Kumi Smith, assistant professor in the Division of Epidemiology and Community Health at the University of Minnesota, joined Radio Sputnik’s Political Misfits on Friday to relate social and economic factors in the US to the spread of the novel coronavirus.
Smith noted to hosts Bob Schlehuber and Jamarl Thomas that we now know that the novel coronavirus is somewhere between “three and 35 times more deadly than the seasonal flu,” and one’s risk level may be higher due to age, immune system strength and other health factors.
Nevertheless, people of all ages have been diagnosed with the coronavirus in the US - which on Friday became the first country in the world to report more than 100,000 confirmed COVID-19 cases.
I don’t often ask for prayer on here, but my friend Laura from NYC has COVID-19. She has double pneumonia and is in ICU on a ventilator fighting for her life right now. She is only 30. Please pray for her.— Jonathan Merritt (@JonathanMerritt) March 27, 2020
“We are segregated to some extent, but we’re also incredibly connected, which I think is increasingly dawning on even the casual consumer of this news,” Smith said.
While it’s clear that those of all backgrounds are susceptible to the contagious disease, it still appears that only those within a certain class are guaranteed to actually receive tests to confirm their condition.
Referencing this common perception, Smith highlighted that “just the way that social determinants of health affect who’s healthy and who’s not, it’s similar with testing.” Unfortunately, she added, we will probably not learn the full scope of this public health inequality until we have gotten past the pandemic and can produce data on those who died.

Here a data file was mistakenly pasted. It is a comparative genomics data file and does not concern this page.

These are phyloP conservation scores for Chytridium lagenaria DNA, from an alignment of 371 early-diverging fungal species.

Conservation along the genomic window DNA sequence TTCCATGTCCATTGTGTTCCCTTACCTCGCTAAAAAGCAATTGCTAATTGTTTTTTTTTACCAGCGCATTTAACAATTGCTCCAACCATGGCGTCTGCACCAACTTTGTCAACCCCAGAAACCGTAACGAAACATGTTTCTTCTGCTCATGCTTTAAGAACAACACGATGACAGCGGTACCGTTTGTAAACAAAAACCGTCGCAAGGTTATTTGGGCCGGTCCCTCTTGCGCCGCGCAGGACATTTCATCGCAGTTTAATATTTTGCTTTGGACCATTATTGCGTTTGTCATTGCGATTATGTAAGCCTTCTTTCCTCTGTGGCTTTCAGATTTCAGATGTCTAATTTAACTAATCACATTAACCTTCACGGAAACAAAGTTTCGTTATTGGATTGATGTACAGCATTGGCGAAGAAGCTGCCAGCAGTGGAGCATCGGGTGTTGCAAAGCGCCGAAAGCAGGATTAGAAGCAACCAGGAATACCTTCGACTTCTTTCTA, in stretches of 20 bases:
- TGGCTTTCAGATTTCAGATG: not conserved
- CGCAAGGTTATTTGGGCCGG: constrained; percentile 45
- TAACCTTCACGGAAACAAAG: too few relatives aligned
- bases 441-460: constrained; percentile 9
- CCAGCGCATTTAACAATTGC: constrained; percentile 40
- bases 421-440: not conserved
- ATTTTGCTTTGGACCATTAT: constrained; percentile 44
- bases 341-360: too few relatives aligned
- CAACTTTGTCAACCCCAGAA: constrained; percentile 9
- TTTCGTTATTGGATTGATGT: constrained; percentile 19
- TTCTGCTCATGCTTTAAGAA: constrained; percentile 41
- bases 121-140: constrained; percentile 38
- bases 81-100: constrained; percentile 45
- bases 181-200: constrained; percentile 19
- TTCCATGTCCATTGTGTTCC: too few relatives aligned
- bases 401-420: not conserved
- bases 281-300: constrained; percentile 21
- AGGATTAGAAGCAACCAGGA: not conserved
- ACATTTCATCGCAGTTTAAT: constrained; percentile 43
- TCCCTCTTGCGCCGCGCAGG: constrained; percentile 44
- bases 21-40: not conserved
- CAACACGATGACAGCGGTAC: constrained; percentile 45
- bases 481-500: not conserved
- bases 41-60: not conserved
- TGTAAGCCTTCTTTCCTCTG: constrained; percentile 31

In addition to the lack of access to COVID-19 testing, those of lower economic classes will also have difficulty adhering to stay-home orders, movement restrictions and other guidance from multiple levels of government due to the fact that they have to secure an income.
“We also know that folks like that have more underlying health conditions,” Smith pointed out.
Despite US President Donald Trump’s Friday signing of the $2.2 trillion COVID-19 relief package, it’s unlikely that even those who qualify for the full $1,200 cash payment as a single individual will be able to put it toward anything but bills - which would more than likely be past due by the time the funds arrive. This is especially likely, considering the fact that a record 3.3 million Americans recently filed for unemployment benefits in a single week.
Smith said that looking back on the crisis, she believes the best plan of action for governments fighting a pandemic would be to prepare more tests and develop a containment strategy early on.